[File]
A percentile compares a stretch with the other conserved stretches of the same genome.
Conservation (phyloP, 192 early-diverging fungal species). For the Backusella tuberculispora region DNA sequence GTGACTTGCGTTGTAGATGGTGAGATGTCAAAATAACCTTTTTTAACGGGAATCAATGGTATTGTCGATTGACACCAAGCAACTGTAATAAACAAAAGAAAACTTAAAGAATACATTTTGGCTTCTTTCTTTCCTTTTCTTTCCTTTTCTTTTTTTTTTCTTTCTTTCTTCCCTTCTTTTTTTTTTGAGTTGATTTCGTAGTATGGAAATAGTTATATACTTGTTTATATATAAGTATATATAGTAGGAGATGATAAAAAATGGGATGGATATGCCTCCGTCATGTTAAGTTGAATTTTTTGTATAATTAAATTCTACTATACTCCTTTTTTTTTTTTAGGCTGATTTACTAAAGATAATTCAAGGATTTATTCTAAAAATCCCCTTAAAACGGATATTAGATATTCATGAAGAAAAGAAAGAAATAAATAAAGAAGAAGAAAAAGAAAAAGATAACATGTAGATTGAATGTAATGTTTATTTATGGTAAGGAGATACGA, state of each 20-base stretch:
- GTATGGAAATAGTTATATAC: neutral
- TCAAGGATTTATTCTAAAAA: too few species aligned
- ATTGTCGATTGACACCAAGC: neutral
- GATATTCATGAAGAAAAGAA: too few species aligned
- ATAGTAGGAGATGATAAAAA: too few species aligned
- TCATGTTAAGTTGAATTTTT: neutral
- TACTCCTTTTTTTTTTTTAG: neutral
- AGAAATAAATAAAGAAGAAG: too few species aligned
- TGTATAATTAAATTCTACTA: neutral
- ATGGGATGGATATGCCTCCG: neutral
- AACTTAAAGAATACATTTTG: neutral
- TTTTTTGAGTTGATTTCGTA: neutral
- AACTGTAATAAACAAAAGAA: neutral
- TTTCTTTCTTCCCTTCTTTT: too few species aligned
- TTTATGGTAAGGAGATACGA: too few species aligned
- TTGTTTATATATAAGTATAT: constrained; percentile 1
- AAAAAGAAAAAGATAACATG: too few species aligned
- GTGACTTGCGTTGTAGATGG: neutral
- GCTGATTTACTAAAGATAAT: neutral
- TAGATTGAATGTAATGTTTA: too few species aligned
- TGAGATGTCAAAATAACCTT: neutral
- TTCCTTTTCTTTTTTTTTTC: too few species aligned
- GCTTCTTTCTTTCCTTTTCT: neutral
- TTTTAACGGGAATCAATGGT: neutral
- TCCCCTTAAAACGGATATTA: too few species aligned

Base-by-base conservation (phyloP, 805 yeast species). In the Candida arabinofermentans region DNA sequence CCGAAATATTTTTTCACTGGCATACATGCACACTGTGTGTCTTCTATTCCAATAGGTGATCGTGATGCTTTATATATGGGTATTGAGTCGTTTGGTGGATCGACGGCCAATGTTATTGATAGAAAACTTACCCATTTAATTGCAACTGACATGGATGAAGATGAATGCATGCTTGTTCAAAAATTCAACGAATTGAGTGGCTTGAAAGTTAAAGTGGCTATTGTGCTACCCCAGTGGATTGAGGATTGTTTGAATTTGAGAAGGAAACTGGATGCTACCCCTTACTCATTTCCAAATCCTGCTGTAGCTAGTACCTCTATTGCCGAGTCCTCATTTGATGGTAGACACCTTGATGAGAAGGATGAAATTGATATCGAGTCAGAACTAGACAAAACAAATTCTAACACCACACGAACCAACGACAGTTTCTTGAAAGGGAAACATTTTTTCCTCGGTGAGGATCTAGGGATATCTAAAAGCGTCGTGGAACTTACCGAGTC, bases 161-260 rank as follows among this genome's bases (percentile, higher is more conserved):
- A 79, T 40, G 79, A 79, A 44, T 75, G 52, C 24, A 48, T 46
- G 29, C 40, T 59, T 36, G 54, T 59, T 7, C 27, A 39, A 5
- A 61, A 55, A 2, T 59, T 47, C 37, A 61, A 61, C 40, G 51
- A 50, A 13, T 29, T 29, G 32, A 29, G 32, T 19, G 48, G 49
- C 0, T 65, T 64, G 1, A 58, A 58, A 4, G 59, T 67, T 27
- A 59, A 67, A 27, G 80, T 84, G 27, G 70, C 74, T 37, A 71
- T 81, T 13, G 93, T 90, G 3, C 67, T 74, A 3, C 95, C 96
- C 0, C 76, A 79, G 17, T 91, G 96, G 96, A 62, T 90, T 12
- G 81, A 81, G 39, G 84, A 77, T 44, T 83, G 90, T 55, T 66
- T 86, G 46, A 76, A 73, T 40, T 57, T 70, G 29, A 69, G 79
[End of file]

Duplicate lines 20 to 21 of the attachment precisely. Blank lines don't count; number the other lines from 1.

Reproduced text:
- GTGACTTGCGTTGTAGATGG: neutral
- GCTGATTTACTAAAGATAAT: neutral